Psychosocial care plan for dementia
- 0Nov 27, '07 by werlpI have a careplan due tomorrow. It has to have a psycosocial nursing diagnosis. I am at a total loss. I can't really do it on fear or anxiety, because the patient is "happily delirious". Any ideas would be appreciated.
- 0Nov 27, '07 by fluffwadpotential or actual alteration in psychosocial function / status related to [whatever is making her delirious] resulting in impaired social interaction / mood changes / impaired emotional control
you might also want to care plan delirium / resulting in impaired ability to make decisions/ perform activities of daily living/ recognize or express needs / impaired safety awareness
Just because she's not unhappy now, doesn't mean she won't stay that way......
- 0Nov 27, '07 by birdgardnerI'm wondering something along those lines myself. I'm making a care plan for a 93 y.o. demented patient who stopped taking her meds, stopped eating, drinks very little, and rips out anything you stick in her - IV twice and Foley 3 times. Everyone figures she just wants to go - family signed a DNR, no feeding tube.
So NANDA 1 is Self-care deficit: feeding. Interventions are mouth and neck assessment, request for bedside swallowing evaluation, attempted feeding, experimentation with textures, tastes, finger food, sippy cup, nutrition supplements, hourly offer of water, etc.
and NANDA 2 is something to care for her as she dies as she most likely will. There's Impaired Comfort but so far she's only Risk for Impaired Comfort which is not a NANDA - coping, grieving, spiritual distress, denial just don't apply with her cognitive level, same as your patient. She should have eye, oral and skin care, comfortable positioning, a hand to hold which she likes, maybe music, IM or patch meds PRN for pain, air hunger, anxiety - and it should be planned for in advance whether she's in hospital, hospice or back home.
If your patient's mental status isn't likely to change soon, what about a Family Coping NANDA, or Impaired Social Interaction?Last edit by birdgardner on Nov 27, '07 : Reason: read a little more carefully.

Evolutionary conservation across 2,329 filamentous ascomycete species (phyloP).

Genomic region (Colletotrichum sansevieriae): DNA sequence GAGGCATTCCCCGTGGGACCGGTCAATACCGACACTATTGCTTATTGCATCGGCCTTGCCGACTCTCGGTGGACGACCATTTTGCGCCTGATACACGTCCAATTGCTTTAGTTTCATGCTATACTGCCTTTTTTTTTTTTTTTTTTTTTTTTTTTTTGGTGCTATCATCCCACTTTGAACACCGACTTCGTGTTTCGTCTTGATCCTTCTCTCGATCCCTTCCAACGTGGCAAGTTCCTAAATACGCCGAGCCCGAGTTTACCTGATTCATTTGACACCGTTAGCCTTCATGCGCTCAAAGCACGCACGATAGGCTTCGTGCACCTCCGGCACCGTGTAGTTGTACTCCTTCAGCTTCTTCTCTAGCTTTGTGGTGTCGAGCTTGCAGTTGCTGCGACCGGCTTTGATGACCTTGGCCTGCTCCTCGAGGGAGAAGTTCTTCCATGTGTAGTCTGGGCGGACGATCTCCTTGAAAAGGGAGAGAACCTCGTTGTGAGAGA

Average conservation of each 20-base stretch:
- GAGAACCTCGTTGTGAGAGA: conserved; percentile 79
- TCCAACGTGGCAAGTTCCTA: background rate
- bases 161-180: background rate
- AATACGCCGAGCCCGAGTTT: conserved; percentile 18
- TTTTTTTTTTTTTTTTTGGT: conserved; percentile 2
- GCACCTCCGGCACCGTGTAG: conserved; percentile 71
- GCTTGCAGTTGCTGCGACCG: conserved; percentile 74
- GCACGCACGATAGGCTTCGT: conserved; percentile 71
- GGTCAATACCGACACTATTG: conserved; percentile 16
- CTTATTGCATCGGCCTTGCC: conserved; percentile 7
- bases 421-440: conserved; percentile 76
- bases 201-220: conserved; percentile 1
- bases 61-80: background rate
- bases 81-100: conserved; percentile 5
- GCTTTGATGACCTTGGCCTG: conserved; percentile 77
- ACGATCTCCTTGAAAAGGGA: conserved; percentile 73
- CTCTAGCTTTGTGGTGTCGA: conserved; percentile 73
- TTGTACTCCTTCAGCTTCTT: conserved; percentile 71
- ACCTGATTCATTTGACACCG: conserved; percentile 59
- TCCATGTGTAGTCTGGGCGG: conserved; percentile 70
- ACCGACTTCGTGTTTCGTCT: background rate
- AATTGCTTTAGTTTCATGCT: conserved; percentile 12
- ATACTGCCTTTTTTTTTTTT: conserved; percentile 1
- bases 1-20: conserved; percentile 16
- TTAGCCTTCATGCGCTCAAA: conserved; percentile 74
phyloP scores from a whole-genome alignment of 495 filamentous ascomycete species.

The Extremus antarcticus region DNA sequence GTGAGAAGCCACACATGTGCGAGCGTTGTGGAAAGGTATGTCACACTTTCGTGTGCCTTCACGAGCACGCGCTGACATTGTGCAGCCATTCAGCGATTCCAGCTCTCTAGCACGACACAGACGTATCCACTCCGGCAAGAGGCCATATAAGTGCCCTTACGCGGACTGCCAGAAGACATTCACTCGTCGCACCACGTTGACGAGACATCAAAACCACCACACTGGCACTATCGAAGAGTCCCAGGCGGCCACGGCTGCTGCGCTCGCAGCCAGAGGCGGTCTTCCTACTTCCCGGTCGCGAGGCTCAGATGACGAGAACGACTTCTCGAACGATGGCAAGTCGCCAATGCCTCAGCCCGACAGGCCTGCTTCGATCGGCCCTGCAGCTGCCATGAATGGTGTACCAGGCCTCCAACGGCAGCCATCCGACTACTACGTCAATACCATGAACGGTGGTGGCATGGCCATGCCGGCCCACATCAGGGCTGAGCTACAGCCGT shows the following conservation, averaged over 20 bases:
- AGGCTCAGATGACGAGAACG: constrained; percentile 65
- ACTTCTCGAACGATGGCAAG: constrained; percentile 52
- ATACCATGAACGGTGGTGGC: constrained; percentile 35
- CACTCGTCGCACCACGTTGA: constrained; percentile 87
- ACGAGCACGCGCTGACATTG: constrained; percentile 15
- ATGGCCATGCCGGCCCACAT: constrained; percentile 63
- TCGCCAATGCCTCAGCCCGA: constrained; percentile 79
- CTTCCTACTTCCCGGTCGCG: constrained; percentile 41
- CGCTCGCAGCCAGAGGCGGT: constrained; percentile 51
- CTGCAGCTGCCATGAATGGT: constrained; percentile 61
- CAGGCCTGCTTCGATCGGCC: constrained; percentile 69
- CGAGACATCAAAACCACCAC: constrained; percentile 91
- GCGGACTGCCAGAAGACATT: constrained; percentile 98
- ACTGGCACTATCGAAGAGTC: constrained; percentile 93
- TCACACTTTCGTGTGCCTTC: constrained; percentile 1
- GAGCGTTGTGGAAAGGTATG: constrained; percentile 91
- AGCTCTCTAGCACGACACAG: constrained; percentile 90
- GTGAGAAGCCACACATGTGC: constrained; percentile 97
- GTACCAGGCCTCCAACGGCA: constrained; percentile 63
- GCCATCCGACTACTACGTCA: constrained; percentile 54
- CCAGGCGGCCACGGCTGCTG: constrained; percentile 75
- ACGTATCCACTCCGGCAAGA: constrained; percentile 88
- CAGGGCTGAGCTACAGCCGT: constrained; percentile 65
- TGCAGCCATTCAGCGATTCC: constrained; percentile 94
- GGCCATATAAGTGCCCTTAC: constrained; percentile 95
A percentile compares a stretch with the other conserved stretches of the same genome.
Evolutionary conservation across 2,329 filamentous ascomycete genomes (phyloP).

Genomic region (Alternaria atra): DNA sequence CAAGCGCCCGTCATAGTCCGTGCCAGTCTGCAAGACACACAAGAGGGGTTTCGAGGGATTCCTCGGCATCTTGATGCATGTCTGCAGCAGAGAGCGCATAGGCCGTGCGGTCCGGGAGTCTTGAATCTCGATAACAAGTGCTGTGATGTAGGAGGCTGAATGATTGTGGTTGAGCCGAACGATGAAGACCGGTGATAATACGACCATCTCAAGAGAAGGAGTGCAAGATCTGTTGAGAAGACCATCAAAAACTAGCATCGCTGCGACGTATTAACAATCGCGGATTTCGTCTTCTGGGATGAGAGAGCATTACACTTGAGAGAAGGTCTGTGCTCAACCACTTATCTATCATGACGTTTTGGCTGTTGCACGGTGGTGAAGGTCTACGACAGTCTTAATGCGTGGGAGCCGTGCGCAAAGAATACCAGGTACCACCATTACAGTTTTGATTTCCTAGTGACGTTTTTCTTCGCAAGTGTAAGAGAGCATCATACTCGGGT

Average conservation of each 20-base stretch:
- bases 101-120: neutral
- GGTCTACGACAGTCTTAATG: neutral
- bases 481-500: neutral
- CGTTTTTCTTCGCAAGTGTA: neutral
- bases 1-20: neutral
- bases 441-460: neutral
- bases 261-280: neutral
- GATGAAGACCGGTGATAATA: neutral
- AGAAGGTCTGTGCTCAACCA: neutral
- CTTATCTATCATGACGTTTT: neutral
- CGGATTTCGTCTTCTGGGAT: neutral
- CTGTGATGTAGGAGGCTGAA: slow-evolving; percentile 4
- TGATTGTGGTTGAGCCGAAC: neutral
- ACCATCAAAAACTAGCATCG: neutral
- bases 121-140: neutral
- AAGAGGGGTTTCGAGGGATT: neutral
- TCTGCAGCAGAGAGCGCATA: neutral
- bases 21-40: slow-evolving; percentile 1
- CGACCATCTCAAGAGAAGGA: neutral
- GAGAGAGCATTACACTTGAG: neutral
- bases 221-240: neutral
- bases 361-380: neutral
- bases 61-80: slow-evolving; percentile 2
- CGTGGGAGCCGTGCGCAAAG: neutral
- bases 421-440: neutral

- 0Nov 28, '07 by Daytoniteall nursing diagnoses are based upon the patient's symptoms and all you've given us is that the patient is "happily delirious". i don't know of any nursing diagnoses that include that as a defining characteristic except for, perhaps, disturbed sensory perception which includes disorientation, and changes in the usual responses to stimuli and behavior patterns as defining characteristics. here is a link to a webpage on this diagnosis: [color=#3366ff]disturbed sensory perception specify: visual, auditory, kinesthetic, gustatory, tactile, olfactory.all diagnosing is based upon the objective observations and subjective perceptions you discovered during your assessment of the patient. a diagnosis is then your decision of the problem that they have. however, you must have symptoms to support the diagnosis and you have not given any other symptoms so that i can help you out with this.
there is lots of information on care planning on these two threads in the student forums:
- http://allnurses.com/forums/f205/des...ns-170689.html - desperately need help with careplans (in nursing student assistance forum)
- http://allnurses.com/forums/f50/care...-121128-7.html - careplans help please! (with the r\t and aeb) (in general nursing student discussion forum)